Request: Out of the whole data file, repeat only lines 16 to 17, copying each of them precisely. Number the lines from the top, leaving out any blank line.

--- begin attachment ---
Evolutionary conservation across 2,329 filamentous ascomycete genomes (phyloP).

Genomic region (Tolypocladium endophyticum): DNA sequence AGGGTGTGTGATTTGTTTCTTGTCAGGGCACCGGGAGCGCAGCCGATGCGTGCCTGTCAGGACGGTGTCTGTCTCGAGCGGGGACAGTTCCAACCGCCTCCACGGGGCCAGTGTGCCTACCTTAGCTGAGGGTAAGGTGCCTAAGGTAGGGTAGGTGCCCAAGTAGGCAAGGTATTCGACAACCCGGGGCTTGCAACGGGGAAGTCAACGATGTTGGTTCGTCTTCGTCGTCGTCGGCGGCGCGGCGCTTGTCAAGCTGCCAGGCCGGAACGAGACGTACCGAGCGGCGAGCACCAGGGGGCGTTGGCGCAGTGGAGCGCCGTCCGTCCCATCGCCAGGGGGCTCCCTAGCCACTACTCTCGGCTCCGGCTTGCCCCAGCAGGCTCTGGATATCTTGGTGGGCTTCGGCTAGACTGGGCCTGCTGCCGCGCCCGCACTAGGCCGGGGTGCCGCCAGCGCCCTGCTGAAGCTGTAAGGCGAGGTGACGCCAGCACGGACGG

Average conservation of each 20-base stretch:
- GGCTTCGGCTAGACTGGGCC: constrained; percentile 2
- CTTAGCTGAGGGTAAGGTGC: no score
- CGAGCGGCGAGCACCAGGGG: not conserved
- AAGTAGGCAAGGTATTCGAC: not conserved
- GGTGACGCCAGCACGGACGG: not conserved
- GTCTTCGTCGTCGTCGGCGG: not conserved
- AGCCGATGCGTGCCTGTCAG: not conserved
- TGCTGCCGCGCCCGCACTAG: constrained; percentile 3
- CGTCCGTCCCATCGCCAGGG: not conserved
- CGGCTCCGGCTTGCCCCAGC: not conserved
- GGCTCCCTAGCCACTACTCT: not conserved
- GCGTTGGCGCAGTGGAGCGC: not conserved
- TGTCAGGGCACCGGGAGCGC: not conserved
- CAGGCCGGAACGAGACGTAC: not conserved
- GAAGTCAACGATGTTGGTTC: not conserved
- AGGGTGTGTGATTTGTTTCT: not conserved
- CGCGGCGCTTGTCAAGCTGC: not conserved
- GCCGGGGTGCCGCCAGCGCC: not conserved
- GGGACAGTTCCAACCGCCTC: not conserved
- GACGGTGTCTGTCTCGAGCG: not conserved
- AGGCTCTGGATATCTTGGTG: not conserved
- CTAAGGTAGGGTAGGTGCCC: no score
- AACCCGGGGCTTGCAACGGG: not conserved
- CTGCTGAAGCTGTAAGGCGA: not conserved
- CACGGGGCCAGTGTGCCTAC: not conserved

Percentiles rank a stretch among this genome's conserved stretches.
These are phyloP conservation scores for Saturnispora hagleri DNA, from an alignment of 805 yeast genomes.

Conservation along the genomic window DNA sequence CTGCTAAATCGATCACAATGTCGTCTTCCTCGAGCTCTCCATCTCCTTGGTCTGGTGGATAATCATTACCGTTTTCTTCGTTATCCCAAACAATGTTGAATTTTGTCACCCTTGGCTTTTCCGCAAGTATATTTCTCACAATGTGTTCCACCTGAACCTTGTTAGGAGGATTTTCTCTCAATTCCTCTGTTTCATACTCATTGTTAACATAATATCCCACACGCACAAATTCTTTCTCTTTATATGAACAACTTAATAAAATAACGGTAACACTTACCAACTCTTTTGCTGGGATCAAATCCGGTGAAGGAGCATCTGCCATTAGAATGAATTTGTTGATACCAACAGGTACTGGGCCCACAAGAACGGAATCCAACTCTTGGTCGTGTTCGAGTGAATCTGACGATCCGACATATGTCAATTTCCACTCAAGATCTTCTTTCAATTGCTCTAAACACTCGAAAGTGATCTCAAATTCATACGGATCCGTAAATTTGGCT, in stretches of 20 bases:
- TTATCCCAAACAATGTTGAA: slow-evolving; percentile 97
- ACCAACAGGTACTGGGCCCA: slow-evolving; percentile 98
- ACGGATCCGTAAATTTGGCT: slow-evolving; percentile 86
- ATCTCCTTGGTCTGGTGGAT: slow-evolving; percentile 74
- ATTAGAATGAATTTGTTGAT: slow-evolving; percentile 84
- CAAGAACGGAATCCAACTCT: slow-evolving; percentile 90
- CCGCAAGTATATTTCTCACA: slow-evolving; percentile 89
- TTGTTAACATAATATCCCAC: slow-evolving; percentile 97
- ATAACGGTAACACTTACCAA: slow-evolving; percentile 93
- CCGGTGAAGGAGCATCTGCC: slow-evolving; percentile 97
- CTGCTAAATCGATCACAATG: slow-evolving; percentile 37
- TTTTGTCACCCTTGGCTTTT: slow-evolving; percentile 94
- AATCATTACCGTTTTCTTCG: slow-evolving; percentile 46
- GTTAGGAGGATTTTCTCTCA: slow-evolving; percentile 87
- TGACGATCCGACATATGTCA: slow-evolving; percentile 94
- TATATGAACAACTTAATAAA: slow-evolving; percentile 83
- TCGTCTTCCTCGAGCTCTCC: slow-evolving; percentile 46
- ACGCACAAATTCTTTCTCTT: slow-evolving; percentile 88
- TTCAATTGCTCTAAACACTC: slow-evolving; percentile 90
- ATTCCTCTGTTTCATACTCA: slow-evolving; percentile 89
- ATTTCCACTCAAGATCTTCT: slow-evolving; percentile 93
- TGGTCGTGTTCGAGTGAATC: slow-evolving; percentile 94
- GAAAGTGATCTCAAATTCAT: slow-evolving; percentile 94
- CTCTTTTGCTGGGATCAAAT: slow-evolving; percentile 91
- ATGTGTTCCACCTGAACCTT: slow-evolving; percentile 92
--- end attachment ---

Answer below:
- TGTCAGGGCACCGGGAGCGC: not conserved
- CAGGCCGGAACGAGACGTAC: not conserved